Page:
My drive to our campus is nine miles. Around mile six is a huge bridge that goes over the Wando River, connecting Mount Pleasant to Daniel Island, which is in the city of Charleston, South Carolina. At the peak of the bridge you can see the Charleston harbor on one side and the Francis Marion Forest on the other. It’s a beautiful sight and offers a moment of reflection for anyone who will embrace it.
Coming in to work one morning, I had just crossed the peak of the bridge and was on my way down the other side. Daniel Island was in front of me, my exit right at the bottom of the bridge. I noticed a growing stand of pine trees that were planted about 15 years ago when they began to develop the island. I remember when those trees were about two feet tall. Now they stand almost 20 feet high—a marker of time, much like the lines drawn on the door frame representing the kids’ heights each passing year. As I coasted down the bridge I remember Zig Ziglar on my podcast saying something to the affect of:
“I would not trade my tape drive for $50,000. No how, no way.”
Zig started his career selling pots and pans in rural South Carolina. He went on to become one of the top-selling authors and speakers in business. I was fortunate enough to attend one of his live presentations in the early 1990s. He reminded me of football coach Vince Lombardi because of his ability to crystallize a concept in a short, memorable phrase. One of my favorites is, “You might need a checkup from the neck up.” Funny, memorable and often true when reminding us to adjust our thinking.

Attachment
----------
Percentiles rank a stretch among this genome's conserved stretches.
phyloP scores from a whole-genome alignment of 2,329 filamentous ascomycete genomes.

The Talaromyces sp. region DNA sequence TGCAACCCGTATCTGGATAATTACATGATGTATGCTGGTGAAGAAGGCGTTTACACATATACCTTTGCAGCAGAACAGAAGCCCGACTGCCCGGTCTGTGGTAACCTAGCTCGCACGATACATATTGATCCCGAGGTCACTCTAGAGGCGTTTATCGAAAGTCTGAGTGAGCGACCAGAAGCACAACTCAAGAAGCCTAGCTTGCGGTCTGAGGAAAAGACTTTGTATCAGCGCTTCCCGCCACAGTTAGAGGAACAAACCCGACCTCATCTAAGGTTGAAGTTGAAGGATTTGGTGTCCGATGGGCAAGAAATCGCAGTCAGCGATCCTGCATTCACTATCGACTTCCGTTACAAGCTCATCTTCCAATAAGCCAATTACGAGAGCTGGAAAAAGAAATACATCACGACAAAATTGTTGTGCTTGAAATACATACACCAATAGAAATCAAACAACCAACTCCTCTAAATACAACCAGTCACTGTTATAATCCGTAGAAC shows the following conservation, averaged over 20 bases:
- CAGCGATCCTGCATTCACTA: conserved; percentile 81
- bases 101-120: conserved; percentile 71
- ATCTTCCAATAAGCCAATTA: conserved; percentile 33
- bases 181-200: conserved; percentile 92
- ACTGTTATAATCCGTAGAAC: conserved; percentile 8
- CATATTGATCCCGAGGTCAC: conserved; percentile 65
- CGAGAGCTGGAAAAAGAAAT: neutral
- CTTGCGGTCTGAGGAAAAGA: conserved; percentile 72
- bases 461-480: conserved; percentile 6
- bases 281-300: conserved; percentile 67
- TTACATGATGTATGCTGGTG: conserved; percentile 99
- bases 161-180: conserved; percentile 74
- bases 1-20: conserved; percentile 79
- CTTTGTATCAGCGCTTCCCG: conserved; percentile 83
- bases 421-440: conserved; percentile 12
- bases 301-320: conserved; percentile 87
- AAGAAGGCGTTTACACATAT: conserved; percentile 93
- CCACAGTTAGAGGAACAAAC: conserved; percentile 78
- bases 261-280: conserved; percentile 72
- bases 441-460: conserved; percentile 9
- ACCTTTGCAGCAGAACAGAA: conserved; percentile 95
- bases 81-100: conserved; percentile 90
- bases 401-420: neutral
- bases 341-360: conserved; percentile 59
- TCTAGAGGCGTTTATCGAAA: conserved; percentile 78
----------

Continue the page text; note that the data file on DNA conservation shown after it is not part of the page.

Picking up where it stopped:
So why was the tape drive that important to Zig? And how can we all benefit from what he was teaching? His point was that he wanted and needed to constantly pour positive, inspirational messages and learning into his head. He understood that the brain is always on, always taking in ideas, concepts, emotions and views. For him to achieve the life he wanted, he needed to constantly provide his mind a healthy flow of positive thoughts. The way to do that in the 90s was listening to cassette tapes.
We can benefit by filling our modern version of the tape drive—our phones, podcasts, Netflix queues, YouTube and streaming services—with positive content. The start of the New Year is a great time to reset our thinking. Find some great TED talks, some podcasts, even some vintage Zig Ziglar talks, and let it fill you up. Zig used to point out that we fill up our gas tank in our car, but forget to fill up our fuel in our mind. Here’s to starting the year off on a full tank!
Here’s some positive content to start “filling your tank”: